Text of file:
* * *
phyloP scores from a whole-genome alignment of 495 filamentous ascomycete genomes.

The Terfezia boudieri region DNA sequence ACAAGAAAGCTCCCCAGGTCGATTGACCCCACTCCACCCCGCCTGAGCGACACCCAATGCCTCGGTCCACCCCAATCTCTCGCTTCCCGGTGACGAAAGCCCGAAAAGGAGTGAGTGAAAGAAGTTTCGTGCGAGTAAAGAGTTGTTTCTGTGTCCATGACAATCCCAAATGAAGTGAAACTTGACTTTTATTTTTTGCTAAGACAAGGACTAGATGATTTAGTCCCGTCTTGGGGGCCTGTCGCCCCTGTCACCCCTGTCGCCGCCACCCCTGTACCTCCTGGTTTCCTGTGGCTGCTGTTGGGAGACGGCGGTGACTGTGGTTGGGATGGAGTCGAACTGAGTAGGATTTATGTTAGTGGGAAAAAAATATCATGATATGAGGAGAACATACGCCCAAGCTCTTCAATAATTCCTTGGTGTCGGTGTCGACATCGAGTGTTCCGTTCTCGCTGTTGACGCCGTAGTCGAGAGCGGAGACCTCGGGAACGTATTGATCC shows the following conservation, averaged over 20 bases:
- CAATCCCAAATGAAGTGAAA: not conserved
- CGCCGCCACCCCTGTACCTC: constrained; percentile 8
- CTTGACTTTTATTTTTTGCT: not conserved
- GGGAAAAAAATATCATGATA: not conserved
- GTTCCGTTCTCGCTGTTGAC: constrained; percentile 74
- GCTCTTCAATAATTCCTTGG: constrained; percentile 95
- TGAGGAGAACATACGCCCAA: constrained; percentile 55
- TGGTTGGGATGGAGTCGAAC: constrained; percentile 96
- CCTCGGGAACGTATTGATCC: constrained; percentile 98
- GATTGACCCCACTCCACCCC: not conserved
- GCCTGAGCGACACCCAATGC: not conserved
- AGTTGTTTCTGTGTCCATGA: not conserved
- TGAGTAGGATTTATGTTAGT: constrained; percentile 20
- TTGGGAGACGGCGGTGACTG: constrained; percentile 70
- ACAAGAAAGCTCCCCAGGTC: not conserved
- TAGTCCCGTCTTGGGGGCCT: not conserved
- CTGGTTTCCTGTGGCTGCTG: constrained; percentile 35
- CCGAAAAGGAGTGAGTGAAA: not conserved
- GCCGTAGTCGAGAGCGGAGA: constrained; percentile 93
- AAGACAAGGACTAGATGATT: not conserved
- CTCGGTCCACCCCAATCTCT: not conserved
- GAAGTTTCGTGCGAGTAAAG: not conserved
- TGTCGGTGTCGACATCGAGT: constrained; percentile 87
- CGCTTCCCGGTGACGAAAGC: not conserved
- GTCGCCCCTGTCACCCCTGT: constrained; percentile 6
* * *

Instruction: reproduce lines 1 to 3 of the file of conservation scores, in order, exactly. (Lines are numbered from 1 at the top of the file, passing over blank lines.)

phyloP scores from a whole-genome alignment of 495 filamentous ascomycete genomes.

The Terfezia boudieri region DNA sequence ACAAGAAAGCTCCCCAGGTCGATTGACCCCACTCCACCCCGCCTGAGCGACACCCAATGCCTCGGTCCACCCCAATCTCTCGCTTCCCGGTGACGAAAGCCCGAAAAGGAGTGAGTGAAAGAAGTTTCGTGCGAGTAAAGAGTTGTTTCTGTGTCCATGACAATCCCAAATGAAGTGAAACTTGACTTTTATTTTTTGCTAAGACAAGGACTAGATGATTTAGTCCCGTCTTGGGGGCCTGTCGCCCCTGTCACCCCTGTCGCCGCCACCCCTGTACCTCCTGGTTTCCTGTGGCTGCTGTTGGGAGACGGCGGTGACTGTGGTTGGGATGGAGTCGAACTGAGTAGGATTTATGTTAGTGGGAAAAAAATATCATGATATGAGGAGAACATACGCCCAAGCTCTTCAATAATTCCTTGGTGTCGGTGTCGACATCGAGTGTTCCGTTCTCGCTGTTGACGCCGTAGTCGAGAGCGGAGACCTCGGGAACGTATTGATCC shows the following conservation, averaged over 20 bases:
- CAATCCCAAATGAAGTGAAA: not conserved